Malt Advocate magazine, Volume 5, Number 4, Fourth quarter 1996 issue

In the beginning... Adambier. The first ten batches.

by John Hansell

It was the beer equivalent of a Planet Hollywood debut party. Dateline NBC was there. So were Malt Advocate, Celebrator Beer News, BeeR, the Magazine, and The Pint Post, to mention a few. Many respected brewers were also in attendance. Chocolate and other goodies were laid out on silver plates, and I believe I saw more than one pinkie in the air during the tasting.

This was an incredible turnout considering the temperature on this July day was over 100 degrees, and that the event was a vertical tasting of heavy, strong, vintage beers --- of which the oldest was aged for only two years!

But this was no ordinary beer. This was Adambier --- a beer which, at such a young age, is considered by many as having the best aging potential of any American-brewed beer.

The vertical tasting consisted of the first ten batches of Adambier, ranging from 17 to 24 months old. Adambier, for those of you who have yet to enjoy one, is a strong, dark ale, approaching 10% alcohol by volume. It is also bottle conditioned, making it a prime candidate for aging. The ale is modeled after an old style once brewed in Dortmund, Germany, and is warm fermented and cold conditioned.

The hosts for the event were Alan Sprints and Doug Henderson, Hair of the Dog Brewing Co.'s owners, brewers, and might I suggest, visionaries. The tasting was held at the brewery, a rather simple industrial-looking building, at the end of a dead-end street, not unlike one you might see in a 1970's police drama chase scene.

We started with Batch #10 --- coincidentally Malt Advocate's choice for domestic Beer of the Year in 1995 --- and worked our way back to the very first batch. Shooting out of the blocks like Michael Johnson on a 200 meter sprint, our first Adambier of the day was exceptional. Richly flavored, with notes of complex fruit, chocolate, licorice, a hint of sherry, and a dryish roasted finish, it continues to improve with age. It is now softer, with a more reserved hop character than a year ago.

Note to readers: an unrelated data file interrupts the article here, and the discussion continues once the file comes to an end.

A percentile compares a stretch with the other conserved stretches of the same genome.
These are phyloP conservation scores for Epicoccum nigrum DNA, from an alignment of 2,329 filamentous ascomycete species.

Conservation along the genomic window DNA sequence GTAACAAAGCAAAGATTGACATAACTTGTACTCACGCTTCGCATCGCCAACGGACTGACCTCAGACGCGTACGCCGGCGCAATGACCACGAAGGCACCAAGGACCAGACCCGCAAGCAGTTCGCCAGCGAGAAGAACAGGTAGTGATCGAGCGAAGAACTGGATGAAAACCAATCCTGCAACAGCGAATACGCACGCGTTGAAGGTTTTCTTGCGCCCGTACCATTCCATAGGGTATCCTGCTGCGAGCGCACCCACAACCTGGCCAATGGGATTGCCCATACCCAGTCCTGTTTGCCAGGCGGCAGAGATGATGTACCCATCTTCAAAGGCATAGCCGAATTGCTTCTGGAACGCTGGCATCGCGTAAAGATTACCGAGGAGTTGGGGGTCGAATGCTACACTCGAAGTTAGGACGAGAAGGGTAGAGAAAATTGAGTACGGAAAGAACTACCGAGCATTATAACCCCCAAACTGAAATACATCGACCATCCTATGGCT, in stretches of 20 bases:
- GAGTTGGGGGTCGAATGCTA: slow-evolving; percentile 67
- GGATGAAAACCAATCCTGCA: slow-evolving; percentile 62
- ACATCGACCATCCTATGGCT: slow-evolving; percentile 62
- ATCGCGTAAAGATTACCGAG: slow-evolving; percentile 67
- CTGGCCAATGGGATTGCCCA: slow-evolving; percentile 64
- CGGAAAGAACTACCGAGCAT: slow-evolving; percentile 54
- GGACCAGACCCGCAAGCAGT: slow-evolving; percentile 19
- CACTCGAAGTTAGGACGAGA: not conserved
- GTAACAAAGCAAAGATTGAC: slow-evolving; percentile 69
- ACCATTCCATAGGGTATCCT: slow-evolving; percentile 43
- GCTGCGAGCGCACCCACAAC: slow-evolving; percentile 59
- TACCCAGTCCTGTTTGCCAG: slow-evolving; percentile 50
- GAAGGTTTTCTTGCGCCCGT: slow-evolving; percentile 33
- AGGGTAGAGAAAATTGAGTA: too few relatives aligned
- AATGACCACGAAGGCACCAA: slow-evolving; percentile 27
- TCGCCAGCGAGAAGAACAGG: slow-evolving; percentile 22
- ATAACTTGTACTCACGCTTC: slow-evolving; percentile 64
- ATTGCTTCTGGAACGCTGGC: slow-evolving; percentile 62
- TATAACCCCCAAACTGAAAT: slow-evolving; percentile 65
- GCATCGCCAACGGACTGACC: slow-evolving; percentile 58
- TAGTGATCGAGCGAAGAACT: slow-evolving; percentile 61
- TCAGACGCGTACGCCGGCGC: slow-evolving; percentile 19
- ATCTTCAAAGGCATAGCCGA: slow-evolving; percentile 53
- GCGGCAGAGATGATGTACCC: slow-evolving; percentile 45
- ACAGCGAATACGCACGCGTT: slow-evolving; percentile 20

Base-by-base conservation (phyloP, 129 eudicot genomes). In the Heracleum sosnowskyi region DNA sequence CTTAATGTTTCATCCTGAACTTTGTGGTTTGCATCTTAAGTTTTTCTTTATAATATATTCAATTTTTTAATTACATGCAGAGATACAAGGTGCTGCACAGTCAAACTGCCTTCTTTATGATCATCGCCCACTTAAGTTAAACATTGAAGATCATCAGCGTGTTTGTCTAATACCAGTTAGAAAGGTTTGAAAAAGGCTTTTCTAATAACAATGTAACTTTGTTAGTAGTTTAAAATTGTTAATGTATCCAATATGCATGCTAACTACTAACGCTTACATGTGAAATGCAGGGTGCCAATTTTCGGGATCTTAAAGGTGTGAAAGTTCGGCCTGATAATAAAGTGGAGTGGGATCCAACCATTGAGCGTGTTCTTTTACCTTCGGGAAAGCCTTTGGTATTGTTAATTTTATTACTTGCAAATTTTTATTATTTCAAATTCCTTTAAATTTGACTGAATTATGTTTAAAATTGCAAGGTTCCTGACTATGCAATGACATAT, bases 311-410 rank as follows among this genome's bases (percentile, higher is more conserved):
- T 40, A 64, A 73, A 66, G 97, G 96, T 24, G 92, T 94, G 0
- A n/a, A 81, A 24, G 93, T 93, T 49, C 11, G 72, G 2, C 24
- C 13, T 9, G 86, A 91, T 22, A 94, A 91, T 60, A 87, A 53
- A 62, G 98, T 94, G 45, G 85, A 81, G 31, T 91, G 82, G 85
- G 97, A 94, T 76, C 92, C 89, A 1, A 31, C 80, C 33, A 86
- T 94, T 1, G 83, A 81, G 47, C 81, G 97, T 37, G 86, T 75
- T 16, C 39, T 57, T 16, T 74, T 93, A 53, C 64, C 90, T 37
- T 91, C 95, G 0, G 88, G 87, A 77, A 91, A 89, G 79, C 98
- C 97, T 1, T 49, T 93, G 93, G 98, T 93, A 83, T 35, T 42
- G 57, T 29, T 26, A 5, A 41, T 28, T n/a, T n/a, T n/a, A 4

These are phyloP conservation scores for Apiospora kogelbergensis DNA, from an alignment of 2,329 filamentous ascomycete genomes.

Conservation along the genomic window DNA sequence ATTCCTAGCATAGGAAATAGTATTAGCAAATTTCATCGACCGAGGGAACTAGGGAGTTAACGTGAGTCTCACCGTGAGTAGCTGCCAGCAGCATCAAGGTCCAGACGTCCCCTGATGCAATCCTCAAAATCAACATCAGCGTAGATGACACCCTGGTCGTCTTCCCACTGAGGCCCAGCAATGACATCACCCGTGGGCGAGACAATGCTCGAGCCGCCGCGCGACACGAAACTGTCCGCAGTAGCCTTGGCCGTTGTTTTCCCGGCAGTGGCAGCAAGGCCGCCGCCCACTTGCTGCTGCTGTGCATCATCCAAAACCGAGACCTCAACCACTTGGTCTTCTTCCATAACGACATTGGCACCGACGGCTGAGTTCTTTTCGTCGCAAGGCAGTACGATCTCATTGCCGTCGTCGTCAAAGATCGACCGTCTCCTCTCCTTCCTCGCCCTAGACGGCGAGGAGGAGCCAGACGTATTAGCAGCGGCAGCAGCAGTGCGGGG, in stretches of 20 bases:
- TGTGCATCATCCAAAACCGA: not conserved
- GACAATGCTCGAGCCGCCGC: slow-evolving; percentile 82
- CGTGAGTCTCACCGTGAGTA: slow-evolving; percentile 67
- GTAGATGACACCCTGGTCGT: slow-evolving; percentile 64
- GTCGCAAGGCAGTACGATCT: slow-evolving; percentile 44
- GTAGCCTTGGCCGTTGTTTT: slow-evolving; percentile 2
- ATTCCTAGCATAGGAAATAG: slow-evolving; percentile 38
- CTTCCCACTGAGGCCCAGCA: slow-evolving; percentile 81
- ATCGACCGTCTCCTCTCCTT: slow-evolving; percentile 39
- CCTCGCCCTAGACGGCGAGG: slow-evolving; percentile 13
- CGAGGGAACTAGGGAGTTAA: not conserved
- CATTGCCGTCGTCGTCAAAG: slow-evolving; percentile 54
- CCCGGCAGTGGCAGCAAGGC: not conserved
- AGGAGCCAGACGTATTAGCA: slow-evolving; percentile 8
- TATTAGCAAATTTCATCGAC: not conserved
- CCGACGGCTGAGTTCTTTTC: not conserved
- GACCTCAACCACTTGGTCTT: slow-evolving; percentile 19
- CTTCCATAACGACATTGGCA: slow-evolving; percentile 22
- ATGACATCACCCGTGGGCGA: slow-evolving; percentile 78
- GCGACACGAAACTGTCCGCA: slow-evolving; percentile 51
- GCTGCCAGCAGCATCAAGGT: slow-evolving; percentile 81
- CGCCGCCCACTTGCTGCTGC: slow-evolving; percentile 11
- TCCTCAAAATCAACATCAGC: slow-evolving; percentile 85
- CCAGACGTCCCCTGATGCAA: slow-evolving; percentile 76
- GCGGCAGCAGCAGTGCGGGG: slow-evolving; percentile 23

As we progressed through the tasting, we were able to detect generally subtle differences from one batch to the next --- Batch #9 being hoppier, Batch #8 being creamier, but less fruity, Batch #7 expressing more smokiness, Batch #6's purple grape notes, and so on. With the possible exception of slightly tart Batch #4, they all were wonderful, clearly demonstrating that this 'long strange trip' has just begun. I especially enjoyed the creamy, chocolatey, nicely married flavors of Batch #2. And just in case you were wondering, Batch #1 was in fine shape.

As if ten Adambiers weren't good enough for one afternoon, our generous hosts finished the even with sampling of Eve, their commercially unmarketed Adam 'Eisbier' (Adambier that was frozen, with the ice removed, creating an even stronger beer than Adam).

Looking back on the tasting that afternoon, I imagined a similar gathering this year in Portugal when Fonseca declared their two-year old 1994 port as an exceptional vintage. And while I'm sure the '94 Fonseca was flowing at the party in Portugal, just as the Adambier was that hot July day in Portland, both were not so much a vintage tasting, but rather a celebration of what the future will hold --- when these fine products are sampled again 15 or 20 years from now. And I, for one, will be there.

Small Beer --- 93

One of the most complex beers at standard strength. How does one improve upon Hair of the Dog's fantastic Adambier? Make a version for quaffing! Just like their heavyweight Adambier, Small Beer is joyfully complex and similar in personality, yet it can be quaffed with relative ease. It's quite creamy, with complex notes of dark fruits (raisins, plums), chocolate, and licorice.

Style: Original Oregon Ale. Price: draft only. Availability: OR. (Hair of the Dog Brewing Company, 503-232-6585).

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